Your Project Risk Register Template is a handy tool to add structure and consistency to your project risk management process.
Using this template framework puts you in the lead to quickly and easily carry out a complete risk management process. You identify, assess and treat risks, and bring your project team and stakeholders along on the journey.
Here are the 12 key elements of a Project Risk Register template together with some examples to help you understand how the process works.
Elements 1 to 3 record the results of the Risk Identification phase.
1. Risk Category – This is where you categorize your risk. Does it fall under the category of scope, time, cost, resources, environmental, or another key category? Using these categories helps tease out likely risks and groups them into relevant categories for future reference.
2. Risk Description – A brief description of the potential risk. For instance, the first potential risk identified in the Resources category is: “There is conflict over resources and team members don’t have enough time due to competing demands.”
3. Risk ID – This is a unique identification number used to identify and track the risk in the risk register. If Resources is Category 8, then the first risk identified in this category has a unique ID of 8.1.
Elements 4 to 6 record the results of the Risk Analysis phase.
4. Project Impact – A description of the potential impact on the project as a result of the risk. For example: “The project schedule may slip, budget may increase and project scope may not be achieved.”
5. Likelihood – The estimated likelihood or probability that the risk will occur at some point and become a project issue. This can be qualitative: high, medium, or low; but it can also be quantitative if enough information is available. For our example, we know that resources have been over-committed in the past and we assess the likelihood of occurrence as “High.”
6. Consequence – The potential consequence or impact of the risk if it did become a project issue. For our project, time is a fixed constraint, and so any risk that has the potential to significantly delay the project schedule has a “High” consequence.
Elements 7 and 8 record the outcomes of the Risk Evaluation phase.
7. Risk Rank – This is the magnitude or the level of the risk. It is a combination of likelihood and consequence. As they are both “High” in our example, then the risk rank is also “High.”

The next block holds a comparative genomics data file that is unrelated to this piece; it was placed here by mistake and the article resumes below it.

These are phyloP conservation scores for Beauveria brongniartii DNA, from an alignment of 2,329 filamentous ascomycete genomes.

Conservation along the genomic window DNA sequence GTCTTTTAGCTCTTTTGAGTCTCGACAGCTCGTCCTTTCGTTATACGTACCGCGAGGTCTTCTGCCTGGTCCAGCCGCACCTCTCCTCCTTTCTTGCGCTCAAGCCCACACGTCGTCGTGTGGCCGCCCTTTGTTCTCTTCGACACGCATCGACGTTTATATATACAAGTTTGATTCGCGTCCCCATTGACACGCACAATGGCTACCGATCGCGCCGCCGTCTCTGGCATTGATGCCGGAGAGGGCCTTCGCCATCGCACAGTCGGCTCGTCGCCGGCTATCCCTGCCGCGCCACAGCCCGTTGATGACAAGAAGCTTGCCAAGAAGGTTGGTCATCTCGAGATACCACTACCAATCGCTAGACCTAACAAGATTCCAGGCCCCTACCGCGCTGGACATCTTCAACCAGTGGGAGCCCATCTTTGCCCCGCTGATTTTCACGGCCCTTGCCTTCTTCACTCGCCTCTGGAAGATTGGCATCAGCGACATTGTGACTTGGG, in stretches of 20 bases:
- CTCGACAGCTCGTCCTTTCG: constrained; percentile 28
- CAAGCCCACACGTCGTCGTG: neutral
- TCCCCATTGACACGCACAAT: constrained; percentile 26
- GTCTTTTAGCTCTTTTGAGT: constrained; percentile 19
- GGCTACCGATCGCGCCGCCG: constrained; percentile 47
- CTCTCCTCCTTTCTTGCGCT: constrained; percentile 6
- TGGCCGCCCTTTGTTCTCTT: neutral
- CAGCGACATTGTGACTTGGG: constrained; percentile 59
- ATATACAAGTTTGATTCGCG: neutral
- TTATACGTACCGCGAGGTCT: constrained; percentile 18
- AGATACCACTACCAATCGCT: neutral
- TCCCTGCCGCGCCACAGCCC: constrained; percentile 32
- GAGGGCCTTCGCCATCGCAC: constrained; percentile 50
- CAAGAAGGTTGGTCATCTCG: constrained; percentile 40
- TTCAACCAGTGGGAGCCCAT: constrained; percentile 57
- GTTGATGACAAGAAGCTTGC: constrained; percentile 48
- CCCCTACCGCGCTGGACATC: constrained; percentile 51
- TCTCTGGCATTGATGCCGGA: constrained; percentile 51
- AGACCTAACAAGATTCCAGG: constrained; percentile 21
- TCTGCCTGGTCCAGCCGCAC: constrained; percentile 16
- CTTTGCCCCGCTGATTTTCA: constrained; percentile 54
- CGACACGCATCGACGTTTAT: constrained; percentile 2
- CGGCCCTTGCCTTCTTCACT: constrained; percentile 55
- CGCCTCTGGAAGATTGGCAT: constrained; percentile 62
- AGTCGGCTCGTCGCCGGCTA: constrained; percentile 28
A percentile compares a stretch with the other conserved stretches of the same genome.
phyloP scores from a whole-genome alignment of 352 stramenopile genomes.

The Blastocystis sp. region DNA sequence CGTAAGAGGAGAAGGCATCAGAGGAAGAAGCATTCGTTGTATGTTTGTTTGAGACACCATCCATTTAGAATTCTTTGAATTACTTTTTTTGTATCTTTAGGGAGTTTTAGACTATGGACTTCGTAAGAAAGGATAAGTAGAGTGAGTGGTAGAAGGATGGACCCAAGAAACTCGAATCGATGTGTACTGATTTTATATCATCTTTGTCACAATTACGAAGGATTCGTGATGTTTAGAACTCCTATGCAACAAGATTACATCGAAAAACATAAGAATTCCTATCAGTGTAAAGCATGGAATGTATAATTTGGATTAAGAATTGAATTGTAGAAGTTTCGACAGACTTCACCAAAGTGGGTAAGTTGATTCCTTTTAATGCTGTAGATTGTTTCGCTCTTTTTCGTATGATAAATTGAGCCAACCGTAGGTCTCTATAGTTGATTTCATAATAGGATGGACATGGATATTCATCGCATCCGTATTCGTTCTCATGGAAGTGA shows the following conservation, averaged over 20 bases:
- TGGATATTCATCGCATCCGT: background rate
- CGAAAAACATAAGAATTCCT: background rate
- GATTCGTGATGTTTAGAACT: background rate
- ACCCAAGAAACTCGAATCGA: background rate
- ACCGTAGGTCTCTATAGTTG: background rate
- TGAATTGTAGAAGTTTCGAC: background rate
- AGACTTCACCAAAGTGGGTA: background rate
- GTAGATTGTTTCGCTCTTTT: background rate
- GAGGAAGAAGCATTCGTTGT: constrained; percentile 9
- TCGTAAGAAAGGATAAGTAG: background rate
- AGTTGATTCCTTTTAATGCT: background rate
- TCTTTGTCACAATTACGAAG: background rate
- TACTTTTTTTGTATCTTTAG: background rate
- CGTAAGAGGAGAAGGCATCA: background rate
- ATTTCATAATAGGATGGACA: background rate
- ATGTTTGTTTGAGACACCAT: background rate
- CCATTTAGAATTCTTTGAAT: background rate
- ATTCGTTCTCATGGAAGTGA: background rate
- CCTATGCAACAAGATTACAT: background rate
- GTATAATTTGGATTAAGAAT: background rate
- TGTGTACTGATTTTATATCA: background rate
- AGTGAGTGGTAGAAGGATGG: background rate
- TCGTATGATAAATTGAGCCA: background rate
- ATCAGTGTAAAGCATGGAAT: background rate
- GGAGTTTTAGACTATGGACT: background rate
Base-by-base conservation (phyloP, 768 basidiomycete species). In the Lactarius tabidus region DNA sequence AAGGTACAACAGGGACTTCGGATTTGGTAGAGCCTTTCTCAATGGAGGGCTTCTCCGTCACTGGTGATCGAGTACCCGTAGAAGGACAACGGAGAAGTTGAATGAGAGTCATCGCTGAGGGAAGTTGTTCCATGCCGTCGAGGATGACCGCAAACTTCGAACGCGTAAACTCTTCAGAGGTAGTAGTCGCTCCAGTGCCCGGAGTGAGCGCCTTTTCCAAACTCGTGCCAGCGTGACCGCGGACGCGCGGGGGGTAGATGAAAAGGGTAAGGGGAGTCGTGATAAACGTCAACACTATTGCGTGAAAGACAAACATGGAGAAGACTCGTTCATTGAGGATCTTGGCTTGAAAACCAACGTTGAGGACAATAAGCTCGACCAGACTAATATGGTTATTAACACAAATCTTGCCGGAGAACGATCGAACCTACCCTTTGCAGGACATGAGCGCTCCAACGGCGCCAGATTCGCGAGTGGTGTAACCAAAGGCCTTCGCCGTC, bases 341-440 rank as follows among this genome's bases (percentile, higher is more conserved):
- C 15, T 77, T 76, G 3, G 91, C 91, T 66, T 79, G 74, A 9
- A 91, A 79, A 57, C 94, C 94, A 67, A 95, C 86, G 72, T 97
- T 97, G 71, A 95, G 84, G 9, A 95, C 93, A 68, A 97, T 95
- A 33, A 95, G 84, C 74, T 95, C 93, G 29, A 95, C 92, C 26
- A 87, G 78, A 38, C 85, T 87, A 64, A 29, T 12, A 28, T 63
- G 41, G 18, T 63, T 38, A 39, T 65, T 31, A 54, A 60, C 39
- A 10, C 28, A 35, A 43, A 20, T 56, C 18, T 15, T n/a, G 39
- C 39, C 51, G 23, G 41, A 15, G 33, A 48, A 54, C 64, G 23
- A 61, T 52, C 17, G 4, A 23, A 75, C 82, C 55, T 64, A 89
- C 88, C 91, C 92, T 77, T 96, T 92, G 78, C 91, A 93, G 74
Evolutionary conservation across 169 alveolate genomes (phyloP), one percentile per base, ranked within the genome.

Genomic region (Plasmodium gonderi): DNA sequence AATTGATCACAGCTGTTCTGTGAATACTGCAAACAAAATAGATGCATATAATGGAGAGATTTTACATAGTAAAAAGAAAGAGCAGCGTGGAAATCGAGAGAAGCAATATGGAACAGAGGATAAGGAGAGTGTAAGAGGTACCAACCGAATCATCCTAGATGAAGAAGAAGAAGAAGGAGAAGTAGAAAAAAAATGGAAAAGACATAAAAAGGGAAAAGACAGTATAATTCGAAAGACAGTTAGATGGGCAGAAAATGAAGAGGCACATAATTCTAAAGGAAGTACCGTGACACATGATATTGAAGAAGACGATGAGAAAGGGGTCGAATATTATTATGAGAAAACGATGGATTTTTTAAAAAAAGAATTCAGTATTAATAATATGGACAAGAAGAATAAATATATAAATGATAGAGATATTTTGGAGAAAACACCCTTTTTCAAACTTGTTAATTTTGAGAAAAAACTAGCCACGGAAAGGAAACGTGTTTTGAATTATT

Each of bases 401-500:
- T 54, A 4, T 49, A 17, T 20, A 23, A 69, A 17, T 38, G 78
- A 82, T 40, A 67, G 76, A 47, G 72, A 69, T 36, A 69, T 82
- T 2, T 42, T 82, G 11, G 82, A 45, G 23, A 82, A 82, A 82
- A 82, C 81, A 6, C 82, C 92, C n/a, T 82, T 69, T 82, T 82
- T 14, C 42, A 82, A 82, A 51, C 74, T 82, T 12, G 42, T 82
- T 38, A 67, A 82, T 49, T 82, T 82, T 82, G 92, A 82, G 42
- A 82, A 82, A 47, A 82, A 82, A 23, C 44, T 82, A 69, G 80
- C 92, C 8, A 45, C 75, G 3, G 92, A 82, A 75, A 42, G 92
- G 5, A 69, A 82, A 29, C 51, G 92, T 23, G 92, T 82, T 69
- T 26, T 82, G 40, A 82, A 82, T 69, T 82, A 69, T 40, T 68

8. Risk Trigger – What are the triggers that would indicate the need to implement contingency plans? “If resource conflicts have not been resolved three weeks before the scheduled start date, then implement contingency plans.”
These last four elements record the outcomes of the Risk Treatment phase.
9. Prevention Plan – This is an action plan to prevent the risk from occurring. For our example, the Prevention Plan includes: Liaise with functional managers and team members to pre-empt future conflicts; and specify and agree resource needs (staff and equipment) with functional managers.
10. Contingency Plan – This is an action plan to address the risk if it does occur. For our example, the Contingency Plan includes: “Train and up-skill existing team members in combination with HR department.”
11. Risk Owner – This is the person responsible for managing the risk and implementing the Prevention or Contingency Plans. Stakeholders, members of the project team, the Project Manager and the Project Sponsor can all be risk owners.
12. Residual Risk – This is the risk that remains after treatment is carried out. After treatment, we assess the residual risk level as “Low.”
It makes sense to belong to the group that uses smart tools to quickly undertake a comprehensive risk management process that covers all the necessary steps. A Risk Register Template is an indispensable tool to help you achieve that outcome.
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